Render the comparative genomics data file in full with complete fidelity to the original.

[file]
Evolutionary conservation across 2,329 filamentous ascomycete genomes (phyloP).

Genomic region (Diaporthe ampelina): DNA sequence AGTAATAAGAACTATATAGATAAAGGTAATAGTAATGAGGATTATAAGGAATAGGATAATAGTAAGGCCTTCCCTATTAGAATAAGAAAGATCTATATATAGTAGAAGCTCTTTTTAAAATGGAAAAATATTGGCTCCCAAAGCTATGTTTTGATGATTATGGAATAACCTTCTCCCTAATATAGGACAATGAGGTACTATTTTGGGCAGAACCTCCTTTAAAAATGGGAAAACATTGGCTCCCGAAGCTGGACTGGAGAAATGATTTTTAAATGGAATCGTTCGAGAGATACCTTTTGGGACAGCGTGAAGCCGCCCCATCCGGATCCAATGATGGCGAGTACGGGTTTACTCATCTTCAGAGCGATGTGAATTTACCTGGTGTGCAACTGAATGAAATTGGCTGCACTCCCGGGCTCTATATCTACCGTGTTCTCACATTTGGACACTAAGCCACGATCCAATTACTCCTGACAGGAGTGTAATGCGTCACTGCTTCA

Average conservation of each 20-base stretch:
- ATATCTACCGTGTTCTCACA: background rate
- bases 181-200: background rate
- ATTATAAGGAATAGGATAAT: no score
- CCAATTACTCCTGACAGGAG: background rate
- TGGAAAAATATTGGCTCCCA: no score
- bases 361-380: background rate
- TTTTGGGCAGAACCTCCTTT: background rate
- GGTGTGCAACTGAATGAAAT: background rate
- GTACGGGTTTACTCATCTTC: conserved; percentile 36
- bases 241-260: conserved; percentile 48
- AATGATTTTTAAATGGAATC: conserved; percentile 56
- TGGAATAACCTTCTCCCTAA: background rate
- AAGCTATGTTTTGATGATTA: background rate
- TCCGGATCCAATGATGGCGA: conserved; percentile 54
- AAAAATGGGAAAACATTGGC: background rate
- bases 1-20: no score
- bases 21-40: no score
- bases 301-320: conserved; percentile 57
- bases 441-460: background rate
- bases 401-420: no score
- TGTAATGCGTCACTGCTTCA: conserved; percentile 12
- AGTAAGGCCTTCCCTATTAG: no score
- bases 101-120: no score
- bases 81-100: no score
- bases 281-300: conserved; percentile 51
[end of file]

Evolutionary conservation across 2,329 filamentous ascomycete genomes (phyloP).

Genomic region (Diaporthe ampelina): DNA sequence AGTAATAAGAACTATATAGATAAAGGTAATAGTAATGAGGATTATAAGGAATAGGATAATAGTAAGGCCTTCCCTATTAGAATAAGAAAGATCTATATATAGTAGAAGCTCTTTTTAAAATGGAAAAATATTGGCTCCCAAAGCTATGTTTTGATGATTATGGAATAACCTTCTCCCTAATATAGGACAATGAGGTACTATTTTGGGCAGAACCTCCTTTAAAAATGGGAAAACATTGGCTCCCGAAGCTGGACTGGAGAAATGATTTTTAAATGGAATCGTTCGAGAGATACCTTTTGGGACAGCGTGAAGCCGCCCCATCCGGATCCAATGATGGCGAGTACGGGTTTACTCATCTTCAGAGCGATGTGAATTTACCTGGTGTGCAACTGAATGAAATTGGCTGCACTCCCGGGCTCTATATCTACCGTGTTCTCACATTTGGACACTAAGCCACGATCCAATTACTCCTGACAGGAGTGTAATGCGTCACTGCTTCA

Average conservation of each 20-base stretch:
- ATATCTACCGTGTTCTCACA: background rate
- bases 181-200: background rate
- ATTATAAGGAATAGGATAAT: no score
- CCAATTACTCCTGACAGGAG: background rate
- TGGAAAAATATTGGCTCCCA: no score
- bases 361-380: background rate
- TTTTGGGCAGAACCTCCTTT: background rate
- GGTGTGCAACTGAATGAAAT: background rate
- GTACGGGTTTACTCATCTTC: conserved; percentile 36
- bases 241-260: conserved; percentile 48
- AATGATTTTTAAATGGAATC: conserved; percentile 56
- TGGAATAACCTTCTCCCTAA: background rate
- AAGCTATGTTTTGATGATTA: background rate
- TCCGGATCCAATGATGGCGA: conserved; percentile 54
- AAAAATGGGAAAACATTGGC: background rate
- bases 1-20: no score
- bases 21-40: no score
- bases 301-320: conserved; percentile 57
- bases 441-460: background rate
- bases 401-420: no score
- TGTAATGCGTCACTGCTTCA: conserved; percentile 12
- AGTAAGGCCTTCCCTATTAG: no score
- bases 101-120: no score
- bases 81-100: no score
- bases 281-300: conserved; percentile 51